Who should own social media? Public relations professionals are certainly putting a stake into the ground, and not without reason. A huge component of the participatory Internet is seeding information: stories, content and news, and helping to foster dissemination.
Looking on with alarm are the SEOs. Search engine optimization is a form of public relations. Just as there are no guarantees that The New York Times will write a story based on your pitch, much less run it on page one, there’s no guarantee search engines will crawl or rank your Web content. But if you know what you’re doing, you can greatly increase the odds of a favorable outcome.
Left in the hands of public relations professionals, argue the searchies, social media marketing will turn into a tidal wave of spam. We’re the Web professionals — leave it to us!
They have a point. It depends on qualifications.
At one end of the spectrum is an acquaintance (let’s call her “Susan”) whose public relations business failed in the current climate. Susan just joined Facebook and uses it to send reminders that she’s desperately seeking freelance assignments. Beyond Facebook and e-mail, Susan’s knowledge of the Web is near zero. Much as I’d like to help an old friend in need, I can’t in good conscience recommend her to anyone in my network.
The other side of the search vs. public relations equation? While public relations professionals tend to (or
should) excel at communication and creatively generating and disseminating content, search skills are more technical.
Social media marketing skews well off the ad agencies’ core competency, which is creating and placing advertising. Social media is marketing, not advertising.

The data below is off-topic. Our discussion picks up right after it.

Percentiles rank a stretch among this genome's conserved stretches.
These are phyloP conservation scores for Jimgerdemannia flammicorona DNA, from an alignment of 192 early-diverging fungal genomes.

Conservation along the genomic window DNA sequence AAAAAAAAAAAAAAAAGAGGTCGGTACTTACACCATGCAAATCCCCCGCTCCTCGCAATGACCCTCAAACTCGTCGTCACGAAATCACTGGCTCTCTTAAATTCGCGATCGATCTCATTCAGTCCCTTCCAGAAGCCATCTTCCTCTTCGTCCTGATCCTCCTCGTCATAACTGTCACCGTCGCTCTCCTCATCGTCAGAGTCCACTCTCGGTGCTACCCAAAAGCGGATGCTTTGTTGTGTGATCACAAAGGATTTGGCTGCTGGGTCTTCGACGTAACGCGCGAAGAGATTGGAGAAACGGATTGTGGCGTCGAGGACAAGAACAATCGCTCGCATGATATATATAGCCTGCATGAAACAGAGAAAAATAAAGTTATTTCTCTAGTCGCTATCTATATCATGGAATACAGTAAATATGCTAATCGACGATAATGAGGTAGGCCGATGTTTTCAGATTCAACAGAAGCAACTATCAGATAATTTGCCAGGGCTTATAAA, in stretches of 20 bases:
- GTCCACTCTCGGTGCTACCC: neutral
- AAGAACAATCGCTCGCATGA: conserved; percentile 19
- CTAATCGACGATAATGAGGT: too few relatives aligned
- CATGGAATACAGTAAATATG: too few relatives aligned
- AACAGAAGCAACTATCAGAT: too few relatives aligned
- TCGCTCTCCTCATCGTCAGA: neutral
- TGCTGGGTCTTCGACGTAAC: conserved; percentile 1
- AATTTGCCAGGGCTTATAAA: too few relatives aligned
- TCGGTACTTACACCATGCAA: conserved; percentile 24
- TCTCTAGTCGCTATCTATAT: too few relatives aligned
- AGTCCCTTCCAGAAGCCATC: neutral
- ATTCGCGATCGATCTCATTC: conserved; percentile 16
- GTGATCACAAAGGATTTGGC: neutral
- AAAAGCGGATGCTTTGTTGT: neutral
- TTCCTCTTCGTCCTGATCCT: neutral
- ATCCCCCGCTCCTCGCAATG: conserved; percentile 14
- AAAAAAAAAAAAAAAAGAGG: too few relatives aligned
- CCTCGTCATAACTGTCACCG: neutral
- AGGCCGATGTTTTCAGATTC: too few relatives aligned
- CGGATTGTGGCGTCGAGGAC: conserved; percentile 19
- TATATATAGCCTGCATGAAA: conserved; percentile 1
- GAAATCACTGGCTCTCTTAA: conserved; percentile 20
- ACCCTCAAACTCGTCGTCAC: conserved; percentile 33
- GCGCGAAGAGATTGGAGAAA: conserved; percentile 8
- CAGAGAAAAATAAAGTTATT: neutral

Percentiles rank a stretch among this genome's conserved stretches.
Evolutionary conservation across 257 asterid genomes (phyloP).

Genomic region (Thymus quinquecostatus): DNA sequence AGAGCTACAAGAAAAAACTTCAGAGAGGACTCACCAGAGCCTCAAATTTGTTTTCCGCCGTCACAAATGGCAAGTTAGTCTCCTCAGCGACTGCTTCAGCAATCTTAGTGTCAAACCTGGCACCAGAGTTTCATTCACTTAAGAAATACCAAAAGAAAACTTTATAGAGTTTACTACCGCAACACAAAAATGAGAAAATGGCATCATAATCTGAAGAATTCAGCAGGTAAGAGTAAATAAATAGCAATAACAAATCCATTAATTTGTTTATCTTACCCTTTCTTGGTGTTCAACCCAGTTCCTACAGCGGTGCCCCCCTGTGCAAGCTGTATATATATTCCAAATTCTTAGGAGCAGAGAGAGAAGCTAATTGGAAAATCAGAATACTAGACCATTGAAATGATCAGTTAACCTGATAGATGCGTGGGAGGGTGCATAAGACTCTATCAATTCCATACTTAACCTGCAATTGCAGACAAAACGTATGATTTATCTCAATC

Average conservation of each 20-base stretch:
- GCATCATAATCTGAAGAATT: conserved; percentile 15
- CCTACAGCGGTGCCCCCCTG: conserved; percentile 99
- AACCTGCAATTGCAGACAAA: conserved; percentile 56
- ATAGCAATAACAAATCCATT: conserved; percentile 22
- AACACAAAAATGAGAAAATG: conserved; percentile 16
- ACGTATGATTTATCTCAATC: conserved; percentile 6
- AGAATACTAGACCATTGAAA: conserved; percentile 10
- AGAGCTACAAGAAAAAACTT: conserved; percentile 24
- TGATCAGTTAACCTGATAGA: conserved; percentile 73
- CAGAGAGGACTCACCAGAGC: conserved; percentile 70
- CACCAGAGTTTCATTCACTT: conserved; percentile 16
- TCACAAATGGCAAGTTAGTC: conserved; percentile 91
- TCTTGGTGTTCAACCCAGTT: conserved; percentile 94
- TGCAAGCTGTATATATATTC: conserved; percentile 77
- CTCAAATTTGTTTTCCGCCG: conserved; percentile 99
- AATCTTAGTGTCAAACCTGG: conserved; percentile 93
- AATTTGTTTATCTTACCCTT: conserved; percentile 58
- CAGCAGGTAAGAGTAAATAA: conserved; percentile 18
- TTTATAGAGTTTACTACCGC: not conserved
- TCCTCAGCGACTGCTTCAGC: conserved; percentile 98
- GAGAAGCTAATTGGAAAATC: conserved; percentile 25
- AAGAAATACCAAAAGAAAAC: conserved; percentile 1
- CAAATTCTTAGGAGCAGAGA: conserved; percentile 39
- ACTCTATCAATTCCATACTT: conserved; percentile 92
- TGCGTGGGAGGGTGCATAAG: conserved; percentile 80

As online advertising declines, sparked not by economic woes but by the rise of alternatives, everyone must shift their skills to get in on the game. All the players in digital marketing must learn new skills, new business models, and innovate new ways to integrate campaigns into another large and growing subset of channels.
Rebecca Lieb, vice president, Econsultancy, oversees the company’s U.S. operations. Previously, she was editorial consultant to The ClickZ Network, after serving as its editor-in-chief for more than seven years. She also spent time running the redoubtable SearchEngineWatch.com. Today, she continues to write a regular column for ClickZ., conducts public speaking on topics related to interactive marketing, advertising and digital media, and consults on digital content strategy and search engine optimization. Recently, she completed and released “The Truth About Search Engine Optimization.” (Pearson Publishing’s Financial Times. February, 2009)
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